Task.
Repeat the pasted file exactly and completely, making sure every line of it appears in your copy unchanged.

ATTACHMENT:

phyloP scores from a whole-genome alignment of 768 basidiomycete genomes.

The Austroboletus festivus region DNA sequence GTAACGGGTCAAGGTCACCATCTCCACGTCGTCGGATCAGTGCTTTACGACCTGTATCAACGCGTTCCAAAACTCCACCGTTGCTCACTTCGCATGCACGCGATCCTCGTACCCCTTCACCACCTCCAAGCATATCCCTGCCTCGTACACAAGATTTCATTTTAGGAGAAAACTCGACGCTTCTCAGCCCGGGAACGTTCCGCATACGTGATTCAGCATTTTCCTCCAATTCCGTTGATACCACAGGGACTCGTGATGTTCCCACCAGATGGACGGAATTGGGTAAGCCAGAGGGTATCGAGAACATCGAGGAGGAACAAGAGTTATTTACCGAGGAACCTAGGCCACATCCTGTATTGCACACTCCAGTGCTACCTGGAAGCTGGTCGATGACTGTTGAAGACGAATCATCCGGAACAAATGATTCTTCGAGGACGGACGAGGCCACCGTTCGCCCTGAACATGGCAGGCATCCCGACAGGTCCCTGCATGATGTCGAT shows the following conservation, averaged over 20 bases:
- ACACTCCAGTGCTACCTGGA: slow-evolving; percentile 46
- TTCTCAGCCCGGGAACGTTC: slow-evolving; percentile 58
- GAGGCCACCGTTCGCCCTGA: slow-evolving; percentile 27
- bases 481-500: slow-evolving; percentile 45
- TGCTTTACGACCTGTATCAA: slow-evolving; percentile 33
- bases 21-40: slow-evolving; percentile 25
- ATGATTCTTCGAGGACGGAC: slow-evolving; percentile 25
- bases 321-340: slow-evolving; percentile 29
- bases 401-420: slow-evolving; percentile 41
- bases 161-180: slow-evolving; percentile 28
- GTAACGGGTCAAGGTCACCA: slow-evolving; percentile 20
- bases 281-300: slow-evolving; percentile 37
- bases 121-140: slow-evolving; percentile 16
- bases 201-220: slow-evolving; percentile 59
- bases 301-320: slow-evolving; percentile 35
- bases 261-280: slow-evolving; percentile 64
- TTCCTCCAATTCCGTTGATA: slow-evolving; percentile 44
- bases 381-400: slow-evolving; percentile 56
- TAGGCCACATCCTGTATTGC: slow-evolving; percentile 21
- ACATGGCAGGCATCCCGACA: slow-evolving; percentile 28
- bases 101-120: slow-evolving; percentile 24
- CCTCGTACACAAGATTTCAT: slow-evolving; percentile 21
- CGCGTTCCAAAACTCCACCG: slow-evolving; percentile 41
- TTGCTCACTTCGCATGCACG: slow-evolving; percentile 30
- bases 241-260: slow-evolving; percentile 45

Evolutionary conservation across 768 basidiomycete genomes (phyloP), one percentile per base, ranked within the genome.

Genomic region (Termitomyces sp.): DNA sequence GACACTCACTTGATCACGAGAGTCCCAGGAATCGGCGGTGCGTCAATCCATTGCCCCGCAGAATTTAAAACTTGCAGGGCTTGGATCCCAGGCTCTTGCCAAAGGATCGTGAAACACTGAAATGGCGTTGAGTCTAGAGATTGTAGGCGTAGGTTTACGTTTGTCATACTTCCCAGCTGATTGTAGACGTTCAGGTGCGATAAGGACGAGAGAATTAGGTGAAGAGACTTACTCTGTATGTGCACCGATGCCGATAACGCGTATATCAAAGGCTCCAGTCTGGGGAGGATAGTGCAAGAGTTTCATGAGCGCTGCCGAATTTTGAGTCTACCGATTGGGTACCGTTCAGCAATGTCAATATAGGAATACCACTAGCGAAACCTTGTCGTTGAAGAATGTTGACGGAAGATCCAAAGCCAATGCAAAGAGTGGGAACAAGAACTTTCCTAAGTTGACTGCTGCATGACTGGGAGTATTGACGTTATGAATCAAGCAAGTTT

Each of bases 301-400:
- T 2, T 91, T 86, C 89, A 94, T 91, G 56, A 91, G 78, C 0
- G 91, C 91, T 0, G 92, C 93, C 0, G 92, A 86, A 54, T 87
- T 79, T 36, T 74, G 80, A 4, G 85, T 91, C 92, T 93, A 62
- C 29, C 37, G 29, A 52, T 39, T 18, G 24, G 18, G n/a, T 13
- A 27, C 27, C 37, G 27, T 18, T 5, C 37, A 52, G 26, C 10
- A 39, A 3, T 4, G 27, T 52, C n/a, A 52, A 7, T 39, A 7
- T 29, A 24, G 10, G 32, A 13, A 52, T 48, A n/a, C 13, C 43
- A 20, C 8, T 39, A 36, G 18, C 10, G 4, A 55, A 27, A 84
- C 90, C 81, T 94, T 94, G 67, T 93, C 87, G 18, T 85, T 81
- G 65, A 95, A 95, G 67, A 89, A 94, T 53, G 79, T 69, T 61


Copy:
phyloP scores from a whole-genome alignment of 768 basidiomycete genomes.

The Austroboletus festivus region DNA sequence GTAACGGGTCAAGGTCACCATCTCCACGTCGTCGGATCAGTGCTTTACGACCTGTATCAACGCGTTCCAAAACTCCACCGTTGCTCACTTCGCATGCACGCGATCCTCGTACCCCTTCACCACCTCCAAGCATATCCCTGCCTCGTACACAAGATTTCATTTTAGGAGAAAACTCGACGCTTCTCAGCCCGGGAACGTTCCGCATACGTGATTCAGCATTTTCCTCCAATTCCGTTGATACCACAGGGACTCGTGATGTTCCCACCAGATGGACGGAATTGGGTAAGCCAGAGGGTATCGAGAACATCGAGGAGGAACAAGAGTTATTTACCGAGGAACCTAGGCCACATCCTGTATTGCACACTCCAGTGCTACCTGGAAGCTGGTCGATGACTGTTGAAGACGAATCATCCGGAACAAATGATTCTTCGAGGACGGACGAGGCCACCGTTCGCCCTGAACATGGCAGGCATCCCGACAGGTCCCTGCATGATGTCGAT shows the following conservation, averaged over 20 bases:
- ACACTCCAGTGCTACCTGGA: slow-evolving; percentile 46
- TTCTCAGCCCGGGAACGTTC: slow-evolving; percentile 58
- GAGGCCACCGTTCGCCCTGA: slow-evolving; percentile 27
- bases 481-500: slow-evolving; percentile 45
- TGCTTTACGACCTGTATCAA: slow-evolving; percentile 33
- bases 21-40: slow-evolving; percentile 25
- ATGATTCTTCGAGGACGGAC: slow-evolving; percentile 25
- bases 321-340: slow-evolving; percentile 29
- bases 401-420: slow-evolving; percentile 41
- bases 161-180: slow-evolving; percentile 28
- GTAACGGGTCAAGGTCACCA: slow-evolving; percentile 20
- bases 281-300: slow-evolving; percentile 37
- bases 121-140: slow-evolving; percentile 16
- bases 201-220: slow-evolving; percentile 59
- bases 301-320: slow-evolving; percentile 35
- bases 261-280: slow-evolving; percentile 64
- TTCCTCCAATTCCGTTGATA: slow-evolving; percentile 44
- bases 381-400: slow-evolving; percentile 56
- TAGGCCACATCCTGTATTGC: slow-evolving; percentile 21
- ACATGGCAGGCATCCCGACA: slow-evolving; percentile 28
- bases 101-120: slow-evolving; percentile 24
- CCTCGTACACAAGATTTCAT: slow-evolving; percentile 21
- CGCGTTCCAAAACTCCACCG: slow-evolving; percentile 41
- TTGCTCACTTCGCATGCACG: slow-evolving; percentile 30
- bases 241-260: slow-evolving; percentile 45

Evolutionary conservation across 768 basidiomycete genomes (phyloP), one percentile per base, ranked within the genome.

Genomic region (Termitomyces sp.): DNA sequence GACACTCACTTGATCACGAGAGTCCCAGGAATCGGCGGTGCGTCAATCCATTGCCCCGCAGAATTTAAAACTTGCAGGGCTTGGATCCCAGGCTCTTGCCAAAGGATCGTGAAACACTGAAATGGCGTTGAGTCTAGAGATTGTAGGCGTAGGTTTACGTTTGTCATACTTCCCAGCTGATTGTAGACGTTCAGGTGCGATAAGGACGAGAGAATTAGGTGAAGAGACTTACTCTGTATGTGCACCGATGCCGATAACGCGTATATCAAAGGCTCCAGTCTGGGGAGGATAGTGCAAGAGTTTCATGAGCGCTGCCGAATTTTGAGTCTACCGATTGGGTACCGTTCAGCAATGTCAATATAGGAATACCACTAGCGAAACCTTGTCGTTGAAGAATGTTGACGGAAGATCCAAAGCCAATGCAAAGAGTGGGAACAAGAACTTTCCTAAGTTGACTGCTGCATGACTGGGAGTATTGACGTTATGAATCAAGCAAGTTT

Each of bases 301-400:
- T 2, T 91, T 86, C 89, A 94, T 91, G 56, A 91, G 78, C 0
- G 91, C 91, T 0, G 92, C 93, C 0, G 92, A 86, A 54, T 87
- T 79, T 36, T 74, G 80, A 4, G 85, T 91, C 92, T 93, A 62
- C 29, C 37, G 29, A 52, T 39, T 18, G 24, G 18, G n/a, T 13
- A 27, C 27, C 37, G 27, T 18, T 5, C 37, A 52, G 26, C 10
- A 39, A 3, T 4, G 27, T 52, C n/a, A 52, A 7, T 39, A 7
- T 29, A 24, G 10, G 32, A 13, A 52, T 48, A n/a, C 13, C 43
- A 20, C 8, T 39, A 36, G 18, C 10, G 4, A 55, A 27, A 84
- C 90, C 81, T 94, T 94, G 67, T 93, C 87, G 18, T 85, T 81
- G 65, A 95, A 95, G 67, A 89, A 94, T 53, G 79, T 69, T 61